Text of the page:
Determine $z\in\mathbb{C}$, $r>0$ so that $0,1,2+i\in \partial B_r(z)$

I'm struggling to see for a method to start this question.
It looks like a question related with mobius transforms.
We have studied about determining the mobius transform when points from the domain are given. For example, getting the cross ratio.

But here I don't see any points from the domain and also a method to determine the center when the mobius transform is given.

Help would be appreciated

• Hint: $r$ can be anything greater than half the distance from $0$ to $2+i$. – Robert Israel Apr 15 at 0:23
• Can you please explain how should I proceed afterwards – Charith Jeewantha Apr 15 at 1:38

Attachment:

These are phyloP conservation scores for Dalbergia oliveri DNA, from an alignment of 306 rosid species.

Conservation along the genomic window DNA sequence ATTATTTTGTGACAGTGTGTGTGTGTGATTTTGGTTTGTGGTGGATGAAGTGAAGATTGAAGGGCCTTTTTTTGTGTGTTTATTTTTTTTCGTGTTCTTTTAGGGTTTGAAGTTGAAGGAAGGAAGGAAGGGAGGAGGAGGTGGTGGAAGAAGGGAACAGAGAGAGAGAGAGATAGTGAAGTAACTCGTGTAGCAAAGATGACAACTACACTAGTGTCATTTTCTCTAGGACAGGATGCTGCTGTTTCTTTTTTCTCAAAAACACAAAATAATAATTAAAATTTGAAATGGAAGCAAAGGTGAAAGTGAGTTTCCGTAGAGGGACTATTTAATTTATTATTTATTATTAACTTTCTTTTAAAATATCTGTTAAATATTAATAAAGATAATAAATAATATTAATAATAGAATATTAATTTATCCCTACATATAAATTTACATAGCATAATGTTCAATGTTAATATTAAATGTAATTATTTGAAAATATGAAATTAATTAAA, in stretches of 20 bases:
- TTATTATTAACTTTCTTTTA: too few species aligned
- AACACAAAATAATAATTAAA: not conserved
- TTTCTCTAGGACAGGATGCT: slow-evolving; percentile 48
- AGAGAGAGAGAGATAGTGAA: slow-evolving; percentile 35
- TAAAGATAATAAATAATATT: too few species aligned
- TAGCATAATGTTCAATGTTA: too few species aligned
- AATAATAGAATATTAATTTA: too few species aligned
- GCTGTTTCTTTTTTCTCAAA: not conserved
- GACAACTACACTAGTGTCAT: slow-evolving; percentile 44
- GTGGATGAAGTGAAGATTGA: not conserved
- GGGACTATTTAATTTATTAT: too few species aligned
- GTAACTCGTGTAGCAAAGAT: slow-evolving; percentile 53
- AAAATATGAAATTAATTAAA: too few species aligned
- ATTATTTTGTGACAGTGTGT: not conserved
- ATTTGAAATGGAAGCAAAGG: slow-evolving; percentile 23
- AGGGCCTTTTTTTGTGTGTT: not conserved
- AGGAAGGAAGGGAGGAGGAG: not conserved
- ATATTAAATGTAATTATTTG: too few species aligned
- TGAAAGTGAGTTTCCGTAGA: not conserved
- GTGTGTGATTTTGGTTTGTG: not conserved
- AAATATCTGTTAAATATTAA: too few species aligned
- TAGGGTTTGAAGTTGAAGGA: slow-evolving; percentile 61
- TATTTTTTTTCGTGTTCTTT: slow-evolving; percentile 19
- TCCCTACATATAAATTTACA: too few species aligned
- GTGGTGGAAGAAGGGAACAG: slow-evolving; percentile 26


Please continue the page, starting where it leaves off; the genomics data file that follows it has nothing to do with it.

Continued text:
• Given $r$, $z$ could be anything in the intersection of the disks of radius $r$ around $0$, $1$ and $2+i$. – Robert Israel Apr 15 at 2:28
• On the other hand, you could first choose any $z$, and then let $r$ be greater than the maximum of $|z|$, $|z-1|$ and $|z-(2+i)|$. – Robert Israel Apr 15 at 2:35
• OK, so you want $z$ to be equidistant from $0$, $1$ and $2+i$. Construct the perpendicular bisectors of the line segments $[0,1]$ and $[1, 2+i]$, and see where they intersect. – Robert Israel Apr 15 at 4:07

With $$z = x +iy$$ you have the three equations
1. $$\lvert z - 0 \rvert = r$$. i.e. $$x^2 + y^2 = r^2$$
2. $$\lvert z - 1 \rvert = r$$, i.e. $$(x - 1)^2 + y^2 = x^2 - 2x + 1 + y^2 = r^2$$
3. $$\lvert z - (2+i) \rvert = r$$, i.e. $$(x - 2)^2 + (y - 1)^2 = (x - 2)^2 + y^2 - 2y + 1 = r^2$$
Subtracting 2.from 1. you get $$2x - 1 = 0$$, hence $$x = \frac{1}{2}$$. Thus $$y^2 = r^2 - \frac{1}{4}$$. Inserting this in 3. yields $$\frac{9}{4} + r^2 - \frac{1}{4} - 2y +1 = r^2$$ which means $$y = \frac{3}{2}$$.
Then you get $$\frac{1}{4} + \frac{9}{4} = r^2$$, i.e. $$r = \sqrt{\frac{5}{2}}$$.